Fritzi Haskell: Wine Before its Time
Fritzi Haskell entered the wine business in post-Prohibition 1934, when she and her husband, Benny, a middleweight fighter and convicted bootlegger, wanted to open a liquor store in downtown Minneapolis. Because of Benny’s troubles with the law, however, he couldn’t obtain a liquor license. So Haskell’s opened with Fritzi at the helm. Though her entrée into the business world was through this particular back door, Fritzi quickly became an industry leader in her own right. On her early buying trips to France, she was often the lone woman touring wine cellars and sniffing corks; after Prohibition’s repeal, hers was the first American store to import a container of French wine for sale in the United States. From there, Fritzi’s business took off, and Minnesota became home to one of the finest selections of wine in the country. Photo courtesy of Haskell’s
Dorothea Burns: Welcome, Neighbors
Around the Hallie Q. Brown Community Center, she’s often referred to as Mrs. Burns, and the honorific suits her. Born to Southerners who emigrated north, Dorothea Burns has lived much of her life in and around HQB, a former settlement house for African Americans in the heart of St. Paul. “My first memories of Hallie are when my mother brought me to the nursery school,” says Burns (pictured above, third from left in the back row). From there, her involvement grew. A volunteer Girl Scout leader at the center in 1958, she eventually became the center’s assistant director, a post she retired from in 2006. Women have always been the center’s drivers, providing the countless volunteer and staff hours needed to keep it operating through economic ups and downs. The Penumbra Theater is housed here, and, in pre-civil-rights days, many famed black entertainers, including Lena Horne, stopped by the center for exclusive neighborhood performances. “There is a line of strong women here,” says Lou Bellamy, Penumbra’s founder and artistic director. Adds Mrs. Burns: “This neighborhood is our home, and we wanted it to be a beautiful place to live.” Photo courtesy of Hallie Q. Brown Community Center
Dorothy Levy: A Taste of France
Dorothy Levy’s love affair with all things French began when she was just a child. “My mother and grandmother taught me French,” she says. “I fell in love with the language.” After she married Morris Levy Jr., a fellow Francophile whose family ran Minneapolis’s Hotel Dyckman, Dorothy found a way to introduce Minnesotans, many of whom had never even tasted French bread, to the glories of Gaul. In the early 1950s, the couple opened Chateau De Paris, the state’s first authentic French restaurant. Focused on authenticity, Dorothy hired a chef from France, and the restaurant quickly became the region’s premier locale. There was nothing else like it for hundreds, maybe even thousands, of miles. “Salesmen from New York would make a special stop on their way to the West Coast,” says Levy. A music buff, she often organized salon-style lectures and gatherings at the Chateau before opera or orchestra performances. Afterward, performers were invited back to her restaurant for café au lait and—a treat!— crème brûlée. Photo courtesy of Dorothy Levy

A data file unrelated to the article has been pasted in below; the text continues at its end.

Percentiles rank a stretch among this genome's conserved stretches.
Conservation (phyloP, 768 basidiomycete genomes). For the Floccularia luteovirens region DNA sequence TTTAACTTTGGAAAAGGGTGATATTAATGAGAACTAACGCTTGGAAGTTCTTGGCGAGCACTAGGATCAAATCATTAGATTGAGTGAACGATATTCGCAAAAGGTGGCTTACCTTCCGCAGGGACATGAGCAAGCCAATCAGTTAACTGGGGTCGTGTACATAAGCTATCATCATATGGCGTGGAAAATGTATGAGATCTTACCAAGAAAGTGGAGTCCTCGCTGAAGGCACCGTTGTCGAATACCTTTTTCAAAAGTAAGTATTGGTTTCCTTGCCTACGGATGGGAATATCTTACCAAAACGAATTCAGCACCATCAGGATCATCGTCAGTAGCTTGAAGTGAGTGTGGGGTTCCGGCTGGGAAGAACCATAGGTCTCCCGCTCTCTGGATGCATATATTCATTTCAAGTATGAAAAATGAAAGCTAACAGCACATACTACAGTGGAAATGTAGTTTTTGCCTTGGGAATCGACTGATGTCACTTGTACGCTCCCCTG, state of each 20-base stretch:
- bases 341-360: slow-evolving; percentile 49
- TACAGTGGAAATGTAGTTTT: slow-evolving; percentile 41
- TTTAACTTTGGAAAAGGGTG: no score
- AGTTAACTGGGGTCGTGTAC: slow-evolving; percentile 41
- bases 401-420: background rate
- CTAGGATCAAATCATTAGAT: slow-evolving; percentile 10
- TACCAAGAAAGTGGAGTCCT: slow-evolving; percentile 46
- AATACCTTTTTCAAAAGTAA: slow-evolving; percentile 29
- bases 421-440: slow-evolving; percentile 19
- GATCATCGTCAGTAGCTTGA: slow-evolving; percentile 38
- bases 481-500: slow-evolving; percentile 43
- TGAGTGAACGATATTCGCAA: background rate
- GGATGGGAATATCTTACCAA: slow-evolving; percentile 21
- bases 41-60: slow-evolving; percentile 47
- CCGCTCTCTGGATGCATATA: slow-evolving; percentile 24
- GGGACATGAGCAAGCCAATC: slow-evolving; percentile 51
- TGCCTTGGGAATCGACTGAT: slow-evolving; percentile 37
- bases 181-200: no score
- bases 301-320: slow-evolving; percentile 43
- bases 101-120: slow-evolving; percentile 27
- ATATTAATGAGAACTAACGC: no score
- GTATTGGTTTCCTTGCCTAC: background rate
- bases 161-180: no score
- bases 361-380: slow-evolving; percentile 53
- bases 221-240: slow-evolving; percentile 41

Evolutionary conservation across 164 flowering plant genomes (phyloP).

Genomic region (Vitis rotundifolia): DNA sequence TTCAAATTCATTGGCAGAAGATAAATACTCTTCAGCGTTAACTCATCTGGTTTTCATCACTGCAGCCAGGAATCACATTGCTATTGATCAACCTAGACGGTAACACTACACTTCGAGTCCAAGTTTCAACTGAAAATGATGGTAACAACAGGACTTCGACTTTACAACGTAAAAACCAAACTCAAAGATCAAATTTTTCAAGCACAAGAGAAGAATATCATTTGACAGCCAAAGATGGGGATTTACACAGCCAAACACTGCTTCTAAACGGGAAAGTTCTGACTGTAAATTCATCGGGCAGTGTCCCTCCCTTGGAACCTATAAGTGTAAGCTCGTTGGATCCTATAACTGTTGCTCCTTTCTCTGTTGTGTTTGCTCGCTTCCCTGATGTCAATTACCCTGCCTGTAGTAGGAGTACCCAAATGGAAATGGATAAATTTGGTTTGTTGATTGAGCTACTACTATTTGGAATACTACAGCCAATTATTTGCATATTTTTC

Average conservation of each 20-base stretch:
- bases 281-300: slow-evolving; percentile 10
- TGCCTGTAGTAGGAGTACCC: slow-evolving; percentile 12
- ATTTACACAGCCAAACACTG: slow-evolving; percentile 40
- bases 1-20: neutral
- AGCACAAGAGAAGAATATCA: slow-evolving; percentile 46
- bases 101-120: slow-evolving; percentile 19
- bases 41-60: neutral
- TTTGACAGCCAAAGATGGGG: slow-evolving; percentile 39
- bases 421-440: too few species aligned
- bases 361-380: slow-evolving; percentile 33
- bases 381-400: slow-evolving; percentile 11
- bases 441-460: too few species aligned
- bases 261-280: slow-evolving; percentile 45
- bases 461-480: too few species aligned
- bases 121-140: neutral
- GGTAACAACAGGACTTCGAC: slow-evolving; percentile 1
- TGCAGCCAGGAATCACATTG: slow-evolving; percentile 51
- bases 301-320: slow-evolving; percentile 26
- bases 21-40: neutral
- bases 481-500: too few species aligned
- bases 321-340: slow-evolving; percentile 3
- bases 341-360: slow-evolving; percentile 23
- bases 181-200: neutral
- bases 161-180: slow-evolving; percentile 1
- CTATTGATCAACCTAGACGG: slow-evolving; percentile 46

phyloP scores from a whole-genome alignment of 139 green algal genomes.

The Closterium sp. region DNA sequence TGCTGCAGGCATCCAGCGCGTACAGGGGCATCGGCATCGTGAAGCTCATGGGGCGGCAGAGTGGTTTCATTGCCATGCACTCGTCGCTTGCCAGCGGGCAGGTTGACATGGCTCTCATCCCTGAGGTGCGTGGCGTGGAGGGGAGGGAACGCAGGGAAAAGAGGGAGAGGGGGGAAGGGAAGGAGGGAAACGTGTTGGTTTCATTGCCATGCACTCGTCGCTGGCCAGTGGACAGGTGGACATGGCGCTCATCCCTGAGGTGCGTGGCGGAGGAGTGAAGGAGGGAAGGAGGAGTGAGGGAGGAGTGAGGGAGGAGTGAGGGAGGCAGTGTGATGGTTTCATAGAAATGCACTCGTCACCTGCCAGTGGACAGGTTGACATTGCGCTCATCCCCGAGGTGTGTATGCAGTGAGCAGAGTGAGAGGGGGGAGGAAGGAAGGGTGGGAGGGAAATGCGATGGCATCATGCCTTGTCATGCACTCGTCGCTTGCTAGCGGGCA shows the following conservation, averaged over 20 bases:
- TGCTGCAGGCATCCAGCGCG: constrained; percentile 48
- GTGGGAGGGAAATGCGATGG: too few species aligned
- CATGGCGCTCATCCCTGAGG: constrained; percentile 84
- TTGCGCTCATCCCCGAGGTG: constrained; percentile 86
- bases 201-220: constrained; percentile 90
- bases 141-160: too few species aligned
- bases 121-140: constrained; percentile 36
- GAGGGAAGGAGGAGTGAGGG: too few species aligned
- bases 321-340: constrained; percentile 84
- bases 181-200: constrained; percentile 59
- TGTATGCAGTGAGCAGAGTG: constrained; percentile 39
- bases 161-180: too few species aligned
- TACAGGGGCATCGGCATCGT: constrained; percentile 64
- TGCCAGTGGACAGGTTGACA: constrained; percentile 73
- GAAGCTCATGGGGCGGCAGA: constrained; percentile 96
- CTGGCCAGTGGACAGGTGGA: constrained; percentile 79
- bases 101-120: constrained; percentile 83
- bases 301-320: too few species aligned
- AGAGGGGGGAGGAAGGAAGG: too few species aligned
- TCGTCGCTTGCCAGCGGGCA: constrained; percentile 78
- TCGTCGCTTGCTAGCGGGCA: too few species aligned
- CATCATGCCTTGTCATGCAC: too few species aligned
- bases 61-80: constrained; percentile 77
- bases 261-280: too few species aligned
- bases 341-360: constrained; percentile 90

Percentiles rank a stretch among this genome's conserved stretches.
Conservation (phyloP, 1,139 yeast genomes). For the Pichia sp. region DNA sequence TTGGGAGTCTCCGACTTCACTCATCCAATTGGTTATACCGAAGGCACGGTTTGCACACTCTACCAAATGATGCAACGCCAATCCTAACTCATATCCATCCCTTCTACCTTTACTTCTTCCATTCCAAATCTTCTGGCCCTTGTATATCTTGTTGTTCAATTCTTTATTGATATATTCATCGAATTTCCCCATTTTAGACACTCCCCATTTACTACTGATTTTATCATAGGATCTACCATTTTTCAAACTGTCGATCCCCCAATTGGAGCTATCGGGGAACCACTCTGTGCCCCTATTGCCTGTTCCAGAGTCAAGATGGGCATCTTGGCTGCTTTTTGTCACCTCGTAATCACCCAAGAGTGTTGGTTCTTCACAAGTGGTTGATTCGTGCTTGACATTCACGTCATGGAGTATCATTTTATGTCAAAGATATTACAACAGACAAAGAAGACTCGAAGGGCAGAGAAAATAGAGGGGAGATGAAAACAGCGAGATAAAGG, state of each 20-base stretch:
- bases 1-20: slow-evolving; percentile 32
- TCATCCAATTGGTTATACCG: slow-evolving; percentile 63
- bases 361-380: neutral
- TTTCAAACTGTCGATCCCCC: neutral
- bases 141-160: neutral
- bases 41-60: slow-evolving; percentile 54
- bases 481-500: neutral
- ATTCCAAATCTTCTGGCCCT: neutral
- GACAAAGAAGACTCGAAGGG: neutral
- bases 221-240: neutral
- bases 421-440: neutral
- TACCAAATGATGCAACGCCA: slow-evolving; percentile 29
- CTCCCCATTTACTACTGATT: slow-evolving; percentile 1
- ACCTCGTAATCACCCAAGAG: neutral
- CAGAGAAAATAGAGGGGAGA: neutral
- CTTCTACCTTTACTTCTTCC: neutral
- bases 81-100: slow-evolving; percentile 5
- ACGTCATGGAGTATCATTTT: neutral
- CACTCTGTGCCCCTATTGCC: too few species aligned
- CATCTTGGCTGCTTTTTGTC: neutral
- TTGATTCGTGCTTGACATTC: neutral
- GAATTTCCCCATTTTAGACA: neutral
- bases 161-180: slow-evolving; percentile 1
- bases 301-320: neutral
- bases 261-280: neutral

Harriet and Vetta Goldstein: Beauty in the Ordinary
It wouldn’t be a stretch to call them design revolutionaries. In 1910 and 1914, when sisters Harriet and Vetta Goldstein joined the faculty of the University of Minnesota’s home-economics department, they worked to impress upon their female students, many just months off the farm, the singular importance of incorporating aesthetics and beauty into the seemingly mundane aspects of life. The Goldsteins’ textbook, Art in Everyday Life, published in 1925, quickly became a Bible of sorts for anyone interested in building a life of beauty and grace. ¶ Steeped in the teachings of the American Arts and Crafts movement, these strong-minded daughters of Polish immigrants helped shape a burgeoning American aesthetic—and a generation of Minnesota homemakers—with nuggets of wisdom, like, “When we surround ourselves with beauty, art actually becomes a part of our life and personality.” Harriet died in 1974, and Vetta in 1982. But the sisters’ art collection, a reflection of their well-honed philosophies, eventually became the backbone of the Goldstein Museum of Design at the University of Minnesota. Photo courtesy of the Goldstein Museum of Design